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Time to Release Raul

Posted by Corey Seidman, Sun, June 06, 2010 10:37 PM | Comments: 152
Analysis, Posts

Raul IbanezRaul Ibanez is killing the Phillies. I know, I know, there are a number of Phillies that are “killing the Phillies” right now: Jayson Werth, Chase Utley, the shortstop du jour, Greg Dobbs, etc.

But the difference is that the aforementioned players (with the exception of Dobbs) have contributed at some point this year and/or will contribute in the future.

Werth is in one of his “can’t-hit-any-pitch-that-any-righty-throws-me” modes, and Utley is experiencing an uncharacteristic early season slump, but both are talented players in their primes that will assuredly snap out of these funks and go back to raking.

Juan Castro is a cheap utility man and Wilson Valdez is an even cheaper utility man. Defensively, each has done an adequate job filling in for Jimmy Rollins, but they are the walking definitions of “replacement player.”

(Dobbs is 1-for-21 as a pinch-hitter this year, was 9-for-54 in that role last year, but nobody wants to give up on him because he had a good run as a bench bat in 2008. Cuz, ya know, we have SO MUCH evidence to show that 2008 was the real Greg Dobbs, and every other year of his career wasn’t. Whatever, that’s a topic for another day.)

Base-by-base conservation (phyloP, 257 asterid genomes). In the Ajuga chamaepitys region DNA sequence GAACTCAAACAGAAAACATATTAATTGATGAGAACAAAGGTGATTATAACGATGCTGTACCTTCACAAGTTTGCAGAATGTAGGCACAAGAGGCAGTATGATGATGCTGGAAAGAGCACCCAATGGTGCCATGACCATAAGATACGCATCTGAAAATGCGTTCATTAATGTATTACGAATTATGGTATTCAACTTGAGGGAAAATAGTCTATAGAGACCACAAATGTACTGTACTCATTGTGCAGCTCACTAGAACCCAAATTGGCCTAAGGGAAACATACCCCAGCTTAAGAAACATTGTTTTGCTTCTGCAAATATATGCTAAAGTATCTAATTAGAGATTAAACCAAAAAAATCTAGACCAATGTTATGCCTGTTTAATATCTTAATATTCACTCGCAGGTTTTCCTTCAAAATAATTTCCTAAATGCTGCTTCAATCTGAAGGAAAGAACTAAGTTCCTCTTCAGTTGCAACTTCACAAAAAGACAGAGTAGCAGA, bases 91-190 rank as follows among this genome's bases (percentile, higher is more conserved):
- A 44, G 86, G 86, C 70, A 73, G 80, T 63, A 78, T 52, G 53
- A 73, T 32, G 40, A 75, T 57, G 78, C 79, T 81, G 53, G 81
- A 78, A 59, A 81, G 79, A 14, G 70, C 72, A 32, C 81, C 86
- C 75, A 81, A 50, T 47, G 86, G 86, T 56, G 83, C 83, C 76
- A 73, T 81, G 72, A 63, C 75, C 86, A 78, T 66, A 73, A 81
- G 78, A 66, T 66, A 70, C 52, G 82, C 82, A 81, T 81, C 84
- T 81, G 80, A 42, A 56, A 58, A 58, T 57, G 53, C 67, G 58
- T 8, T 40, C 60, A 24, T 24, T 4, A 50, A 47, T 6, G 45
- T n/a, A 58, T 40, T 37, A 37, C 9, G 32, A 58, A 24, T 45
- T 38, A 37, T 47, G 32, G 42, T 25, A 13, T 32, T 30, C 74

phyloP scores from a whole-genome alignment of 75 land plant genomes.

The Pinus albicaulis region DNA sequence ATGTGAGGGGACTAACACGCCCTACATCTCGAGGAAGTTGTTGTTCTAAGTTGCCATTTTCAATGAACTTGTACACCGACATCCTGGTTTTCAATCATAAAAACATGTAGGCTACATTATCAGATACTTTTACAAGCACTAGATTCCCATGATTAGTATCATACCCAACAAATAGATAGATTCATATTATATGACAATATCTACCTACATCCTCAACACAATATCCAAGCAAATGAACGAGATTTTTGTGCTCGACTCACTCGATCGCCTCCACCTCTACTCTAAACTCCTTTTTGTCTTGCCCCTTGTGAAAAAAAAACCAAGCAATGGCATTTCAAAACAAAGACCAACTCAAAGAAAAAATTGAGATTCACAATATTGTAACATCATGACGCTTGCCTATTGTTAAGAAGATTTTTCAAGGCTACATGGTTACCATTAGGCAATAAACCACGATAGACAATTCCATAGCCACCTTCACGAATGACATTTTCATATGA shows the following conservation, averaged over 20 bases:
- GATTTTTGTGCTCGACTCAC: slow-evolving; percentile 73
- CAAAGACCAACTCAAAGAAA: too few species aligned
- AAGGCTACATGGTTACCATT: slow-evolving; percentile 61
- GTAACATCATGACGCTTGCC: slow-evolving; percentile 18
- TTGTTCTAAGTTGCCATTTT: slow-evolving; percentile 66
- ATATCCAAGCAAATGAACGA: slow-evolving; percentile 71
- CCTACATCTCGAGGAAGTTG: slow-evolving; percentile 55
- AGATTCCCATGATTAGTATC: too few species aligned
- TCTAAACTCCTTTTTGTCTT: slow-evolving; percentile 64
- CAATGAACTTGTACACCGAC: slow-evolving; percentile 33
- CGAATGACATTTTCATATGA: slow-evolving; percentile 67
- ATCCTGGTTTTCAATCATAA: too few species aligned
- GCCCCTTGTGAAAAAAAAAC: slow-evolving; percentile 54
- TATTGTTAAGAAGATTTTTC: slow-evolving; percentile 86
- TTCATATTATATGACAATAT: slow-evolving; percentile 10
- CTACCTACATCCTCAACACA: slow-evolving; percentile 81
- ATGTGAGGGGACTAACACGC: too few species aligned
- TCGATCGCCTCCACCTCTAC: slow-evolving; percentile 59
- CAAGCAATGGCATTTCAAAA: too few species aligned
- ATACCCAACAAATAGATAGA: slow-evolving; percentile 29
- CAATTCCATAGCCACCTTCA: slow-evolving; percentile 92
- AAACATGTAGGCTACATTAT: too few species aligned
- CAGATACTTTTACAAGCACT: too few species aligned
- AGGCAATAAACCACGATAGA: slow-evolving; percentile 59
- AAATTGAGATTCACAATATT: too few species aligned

Unlike the other slumping Phillies, Ibanez has contributed absolutely nothing since June 1, 2009.

Raul endeared himself to this fanbase last year by putting together a miraculous April and May, but has hit .234 since with one homer every 30 plate appearances. Wanna take a look at some more ugly numbers?

  • Ibanez’ slugging percentage in 2010 is .371, lower than David Eckstein, Jeff Keppinger, Will Venable, Jeff Francoeur, and Gaby Sanchez.